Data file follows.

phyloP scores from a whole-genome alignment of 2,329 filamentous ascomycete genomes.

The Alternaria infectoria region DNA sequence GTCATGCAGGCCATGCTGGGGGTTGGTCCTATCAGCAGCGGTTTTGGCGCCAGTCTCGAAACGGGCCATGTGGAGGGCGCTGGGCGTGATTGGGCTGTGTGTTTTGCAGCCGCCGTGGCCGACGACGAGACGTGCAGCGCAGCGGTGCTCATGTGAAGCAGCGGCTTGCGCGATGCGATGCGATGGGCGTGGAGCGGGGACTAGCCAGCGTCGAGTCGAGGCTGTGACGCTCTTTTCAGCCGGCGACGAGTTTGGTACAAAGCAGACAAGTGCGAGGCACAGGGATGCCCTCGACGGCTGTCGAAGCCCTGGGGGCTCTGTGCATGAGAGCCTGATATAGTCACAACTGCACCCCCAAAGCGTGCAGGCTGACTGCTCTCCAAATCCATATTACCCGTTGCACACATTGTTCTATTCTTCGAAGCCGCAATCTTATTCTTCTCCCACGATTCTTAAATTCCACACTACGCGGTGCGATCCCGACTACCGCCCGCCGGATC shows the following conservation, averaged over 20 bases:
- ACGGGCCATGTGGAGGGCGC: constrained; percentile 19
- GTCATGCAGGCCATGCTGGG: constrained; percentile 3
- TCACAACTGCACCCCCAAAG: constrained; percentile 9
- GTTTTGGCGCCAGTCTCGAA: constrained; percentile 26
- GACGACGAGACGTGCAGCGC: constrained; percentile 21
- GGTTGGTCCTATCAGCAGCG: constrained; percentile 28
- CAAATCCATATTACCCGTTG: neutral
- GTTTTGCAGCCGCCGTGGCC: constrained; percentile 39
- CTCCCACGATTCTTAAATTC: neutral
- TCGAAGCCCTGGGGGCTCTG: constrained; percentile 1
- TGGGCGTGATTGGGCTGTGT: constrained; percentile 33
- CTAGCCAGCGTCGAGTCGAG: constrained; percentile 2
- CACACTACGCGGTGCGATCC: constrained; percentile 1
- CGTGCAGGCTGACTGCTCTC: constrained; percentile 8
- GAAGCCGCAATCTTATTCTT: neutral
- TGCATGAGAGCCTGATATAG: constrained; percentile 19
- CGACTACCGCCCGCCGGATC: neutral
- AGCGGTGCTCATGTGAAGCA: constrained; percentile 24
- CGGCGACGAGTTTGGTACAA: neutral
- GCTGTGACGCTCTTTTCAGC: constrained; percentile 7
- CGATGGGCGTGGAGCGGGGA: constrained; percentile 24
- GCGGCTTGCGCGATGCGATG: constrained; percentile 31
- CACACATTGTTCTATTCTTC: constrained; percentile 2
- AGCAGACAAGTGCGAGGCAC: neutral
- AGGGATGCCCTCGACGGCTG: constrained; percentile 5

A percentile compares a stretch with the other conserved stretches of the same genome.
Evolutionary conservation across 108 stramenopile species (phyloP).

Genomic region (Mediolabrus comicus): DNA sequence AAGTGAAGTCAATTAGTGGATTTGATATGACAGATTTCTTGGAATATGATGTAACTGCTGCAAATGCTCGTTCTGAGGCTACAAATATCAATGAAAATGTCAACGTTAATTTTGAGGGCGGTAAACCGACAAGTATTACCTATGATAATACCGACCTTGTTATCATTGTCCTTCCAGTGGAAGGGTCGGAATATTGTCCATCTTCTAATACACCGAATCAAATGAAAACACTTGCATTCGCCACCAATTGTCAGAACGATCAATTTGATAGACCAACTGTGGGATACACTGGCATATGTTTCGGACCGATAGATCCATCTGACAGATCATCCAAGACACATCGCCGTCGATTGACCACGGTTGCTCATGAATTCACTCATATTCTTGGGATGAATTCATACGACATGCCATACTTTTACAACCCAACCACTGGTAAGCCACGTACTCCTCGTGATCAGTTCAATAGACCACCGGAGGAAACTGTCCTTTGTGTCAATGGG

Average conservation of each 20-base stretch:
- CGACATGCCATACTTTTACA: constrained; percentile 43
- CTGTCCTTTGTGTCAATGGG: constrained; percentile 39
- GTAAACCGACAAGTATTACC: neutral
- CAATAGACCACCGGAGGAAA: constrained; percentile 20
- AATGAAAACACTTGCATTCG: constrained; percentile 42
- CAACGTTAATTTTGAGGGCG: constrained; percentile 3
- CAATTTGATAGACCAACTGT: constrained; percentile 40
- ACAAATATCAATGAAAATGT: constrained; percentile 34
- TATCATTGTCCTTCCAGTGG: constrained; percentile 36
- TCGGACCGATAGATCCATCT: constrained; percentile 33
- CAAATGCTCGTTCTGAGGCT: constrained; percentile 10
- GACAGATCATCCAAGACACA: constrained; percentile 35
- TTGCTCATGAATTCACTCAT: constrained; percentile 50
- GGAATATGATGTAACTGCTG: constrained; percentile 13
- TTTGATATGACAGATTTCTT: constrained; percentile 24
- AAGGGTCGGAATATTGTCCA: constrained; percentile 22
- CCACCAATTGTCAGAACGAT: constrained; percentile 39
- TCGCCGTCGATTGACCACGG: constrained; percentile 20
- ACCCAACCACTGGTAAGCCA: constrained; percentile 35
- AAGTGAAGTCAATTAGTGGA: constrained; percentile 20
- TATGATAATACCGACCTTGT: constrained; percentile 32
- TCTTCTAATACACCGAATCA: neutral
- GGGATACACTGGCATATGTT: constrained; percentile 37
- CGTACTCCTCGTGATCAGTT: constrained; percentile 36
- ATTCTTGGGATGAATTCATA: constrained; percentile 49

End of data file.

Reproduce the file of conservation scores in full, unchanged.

phyloP scores from a whole-genome alignment of 2,329 filamentous ascomycete genomes.

The Alternaria infectoria region DNA sequence GTCATGCAGGCCATGCTGGGGGTTGGTCCTATCAGCAGCGGTTTTGGCGCCAGTCTCGAAACGGGCCATGTGGAGGGCGCTGGGCGTGATTGGGCTGTGTGTTTTGCAGCCGCCGTGGCCGACGACGAGACGTGCAGCGCAGCGGTGCTCATGTGAAGCAGCGGCTTGCGCGATGCGATGCGATGGGCGTGGAGCGGGGACTAGCCAGCGTCGAGTCGAGGCTGTGACGCTCTTTTCAGCCGGCGACGAGTTTGGTACAAAGCAGACAAGTGCGAGGCACAGGGATGCCCTCGACGGCTGTCGAAGCCCTGGGGGCTCTGTGCATGAGAGCCTGATATAGTCACAACTGCACCCCCAAAGCGTGCAGGCTGACTGCTCTCCAAATCCATATTACCCGTTGCACACATTGTTCTATTCTTCGAAGCCGCAATCTTATTCTTCTCCCACGATTCTTAAATTCCACACTACGCGGTGCGATCCCGACTACCGCCCGCCGGATC shows the following conservation, averaged over 20 bases:
- ACGGGCCATGTGGAGGGCGC: constrained; percentile 19
- GTCATGCAGGCCATGCTGGG: constrained; percentile 3
- TCACAACTGCACCCCCAAAG: constrained; percentile 9
- GTTTTGGCGCCAGTCTCGAA: constrained; percentile 26
- GACGACGAGACGTGCAGCGC: constrained; percentile 21
- GGTTGGTCCTATCAGCAGCG: constrained; percentile 28
- CAAATCCATATTACCCGTTG: neutral
- GTTTTGCAGCCGCCGTGGCC: constrained; percentile 39
- CTCCCACGATTCTTAAATTC: neutral
- TCGAAGCCCTGGGGGCTCTG: constrained; percentile 1
- TGGGCGTGATTGGGCTGTGT: constrained; percentile 33
- CTAGCCAGCGTCGAGTCGAG: constrained; percentile 2
- CACACTACGCGGTGCGATCC: constrained; percentile 1
- CGTGCAGGCTGACTGCTCTC: constrained; percentile 8
- GAAGCCGCAATCTTATTCTT: neutral
- TGCATGAGAGCCTGATATAG: constrained; percentile 19
- CGACTACCGCCCGCCGGATC: neutral
- AGCGGTGCTCATGTGAAGCA: constrained; percentile 24
- CGGCGACGAGTTTGGTACAA: neutral
- GCTGTGACGCTCTTTTCAGC: constrained; percentile 7
- CGATGGGCGTGGAGCGGGGA: constrained; percentile 24
- GCGGCTTGCGCGATGCGATG: constrained; percentile 31
- CACACATTGTTCTATTCTTC: constrained; percentile 2
- AGCAGACAAGTGCGAGGCAC: neutral
- AGGGATGCCCTCGACGGCTG: constrained; percentile 5

A percentile compares a stretch with the other conserved stretches of the same genome.
Evolutionary conservation across 108 stramenopile species (phyloP).

Genomic region (Mediolabrus comicus): DNA sequence AAGTGAAGTCAATTAGTGGATTTGATATGACAGATTTCTTGGAATATGATGTAACTGCTGCAAATGCTCGTTCTGAGGCTACAAATATCAATGAAAATGTCAACGTTAATTTTGAGGGCGGTAAACCGACAAGTATTACCTATGATAATACCGACCTTGTTATCATTGTCCTTCCAGTGGAAGGGTCGGAATATTGTCCATCTTCTAATACACCGAATCAAATGAAAACACTTGCATTCGCCACCAATTGTCAGAACGATCAATTTGATAGACCAACTGTGGGATACACTGGCATATGTTTCGGACCGATAGATCCATCTGACAGATCATCCAAGACACATCGCCGTCGATTGACCACGGTTGCTCATGAATTCACTCATATTCTTGGGATGAATTCATACGACATGCCATACTTTTACAACCCAACCACTGGTAAGCCACGTACTCCTCGTGATCAGTTCAATAGACCACCGGAGGAAACTGTCCTTTGTGTCAATGGG

Average conservation of each 20-base stretch:
- CGACATGCCATACTTTTACA: constrained; percentile 43
- CTGTCCTTTGTGTCAATGGG: constrained; percentile 39
- GTAAACCGACAAGTATTACC: neutral
- CAATAGACCACCGGAGGAAA: constrained; percentile 20
- AATGAAAACACTTGCATTCG: constrained; percentile 42
- CAACGTTAATTTTGAGGGCG: constrained; percentile 3
- CAATTTGATAGACCAACTGT: constrained; percentile 40
- ACAAATATCAATGAAAATGT: constrained; percentile 34
- TATCATTGTCCTTCCAGTGG: constrained; percentile 36
- TCGGACCGATAGATCCATCT: constrained; percentile 33
- CAAATGCTCGTTCTGAGGCT: constrained; percentile 10
- GACAGATCATCCAAGACACA: constrained; percentile 35
- TTGCTCATGAATTCACTCAT: constrained; percentile 50
- GGAATATGATGTAACTGCTG: constrained; percentile 13
- TTTGATATGACAGATTTCTT: constrained; percentile 24
- AAGGGTCGGAATATTGTCCA: constrained; percentile 22
- CCACCAATTGTCAGAACGAT: constrained; percentile 39
- TCGCCGTCGATTGACCACGG: constrained; percentile 20
- ACCCAACCACTGGTAAGCCA: constrained; percentile 35
- AAGTGAAGTCAATTAGTGGA: constrained; percentile 20
- TATGATAATACCGACCTTGT: constrained; percentile 32
- TCTTCTAATACACCGAATCA: neutral
- GGGATACACTGGCATATGTT: constrained; percentile 37
- CGTACTCCTCGTGATCAGTT: constrained; percentile 36
- ATTCTTGGGATGAATTCATA: constrained; percentile 49